THOUGHT PIECE the carling team

Life Style Beers

Once there was mild and bitter, then along came lager. The last fifty years has seen a proliferation in styles driven by the craft beer movement. Materials and the process lead to differences in appearance, aroma and taste and each beer has its own aficionados.

Today we collectively know a lot more about health and nutrition which has led to a booming market in what brewers call life style or functional beers. These would encompass gluten free, low alcohol, no alcohol, diet, organic, vegan and sports beers. These may have categories assigned in beer competitions but they are market segments rather than individual styles. They are brewed to match mainstream products for those who have to purchase them (coeliacs) or those who choose to do so.

Back in June we looked at growth of the market for nolos – non and low alcohol products so now is a good time to look at the others.

The gluten free bloggers gluten-free choice

Gluten-free beers are increasingly available for those with coeliac disease which is the most common genetic disorder in the Western world. Sufferers cannot digest certain proteins derived from dietary wheat, barley, rye or oats. Intestinal proteases are unable to hydrolyse them and the resulting irritation can cause serious lesions. It is an autoimmune disease that affects about 1% of the population and may lead to damage in the digestive system. However, 0.5-13% of people may also have non-coeliac gluten sensitivity, a milder form of gluten intolerance that can still cause problems with digestion and can also lead to tiredness, headaches, skin problems even anaemia.

Some old favourites as gluten free versions

Although much protein is degraded during malting and brewing, many beers will contain more than the FAO maximum of 20ppm. The antibody-based test is tortuous and as yet is not ideal for beer. Some brewers will increase the level of maize or sugar in the grist, reduce the gravity, get one expensive analysis done and declare a gluten-free status. Others will concoct ‘beers’ from cheap alcohols, hop extracts, sugars and liquid malt extracts.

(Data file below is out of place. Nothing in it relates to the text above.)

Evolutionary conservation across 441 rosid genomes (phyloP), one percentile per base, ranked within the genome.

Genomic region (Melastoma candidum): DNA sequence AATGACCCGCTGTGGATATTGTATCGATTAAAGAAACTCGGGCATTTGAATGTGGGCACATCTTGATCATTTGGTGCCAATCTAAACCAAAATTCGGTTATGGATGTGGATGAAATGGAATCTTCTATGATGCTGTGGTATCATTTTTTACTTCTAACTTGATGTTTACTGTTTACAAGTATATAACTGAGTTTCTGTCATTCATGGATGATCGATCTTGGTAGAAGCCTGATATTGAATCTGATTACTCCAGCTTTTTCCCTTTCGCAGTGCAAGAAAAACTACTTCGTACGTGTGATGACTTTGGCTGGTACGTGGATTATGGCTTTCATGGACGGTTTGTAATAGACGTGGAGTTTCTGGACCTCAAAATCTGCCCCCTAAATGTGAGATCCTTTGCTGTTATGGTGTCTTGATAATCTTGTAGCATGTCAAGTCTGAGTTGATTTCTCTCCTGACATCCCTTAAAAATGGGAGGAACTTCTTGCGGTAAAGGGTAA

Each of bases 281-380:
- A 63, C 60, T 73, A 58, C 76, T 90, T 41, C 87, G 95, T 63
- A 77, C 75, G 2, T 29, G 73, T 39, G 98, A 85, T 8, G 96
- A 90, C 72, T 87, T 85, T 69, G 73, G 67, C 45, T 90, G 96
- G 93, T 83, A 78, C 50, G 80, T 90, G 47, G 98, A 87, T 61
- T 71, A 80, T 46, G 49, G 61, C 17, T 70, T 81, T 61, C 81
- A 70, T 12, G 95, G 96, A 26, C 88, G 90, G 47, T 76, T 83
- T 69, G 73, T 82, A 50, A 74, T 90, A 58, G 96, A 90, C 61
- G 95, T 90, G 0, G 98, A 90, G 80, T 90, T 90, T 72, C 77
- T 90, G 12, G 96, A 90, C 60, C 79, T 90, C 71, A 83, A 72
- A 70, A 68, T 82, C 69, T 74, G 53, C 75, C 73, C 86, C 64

The offending amino acid sequences which affect coeliacs contain proline as do beer proteins which polymerise with polyphenols to produce haze in the final package. The use of a proline-specific endopeptidase is able to break them down. DSM’s Brewers Clarex is widely used to stabilise beers during the maturation process and can also be added specifically to reduce the short peptides containing proline to smaller components which do not affect coeliacs. Beers produced by such a process are best labelled as ‘gluten-removed’ rather than free.

Coeliac disease is painful so many sufferers steer clear of cereal brews completely and buy beers mashed with a substrate which does not contain gluten; like sorghum, buckwheat, chick peas, millet, cassava or even potato. Incidentally Japan’s ‘third way beers’ which attract a lower tax rate (until 2026) would be gluten free, as these products contain no malt at all but use pea or soya flour and sometimes with added shoju spirit. Lion in Australia have overcome numerous technical challenges and have a beer whose entire carbohydrate substrate is rice. Malting of some of these carbohydrate sources can be technically difficult and frankly the beers do not yet taste much like the mainstream but work continues to try and match them effectively.

Organic beers

Organic materials must have been grown with no chemical fertilisers or pesticides and should certainly not be genetically modified. The biggest problem with brewing organic beer is the yield of materials from the field. The crop risks being lower in yield and ravaged by pests both fungal and insects. The price is therefore higher and the quality may not be as good. Dealing with the latter may entail more processing and hence increased production costs on top of the more expensive raw materials. The full range of hop aromas expected in a modern portfolio can be particularly difficult to procure organically.  Add to that the cost of certification and keeping organic materials and product rigorously separate from more traditional products. Recycled residues from elsewhere in the process cannot be added to the organic stream. The regulations recognise the difficulties in sourcing every single addition organically and some 5% by weight may be non organic. The list is tightly controlled but for brewers includes salts, carrageenins, alginate, isinglass and filter aids. Luckily water is not defined as a beer ingredient! Most buyers who want to help the planet and think organic beers are better for them probably do not know they are not necessarily a full 100% organic.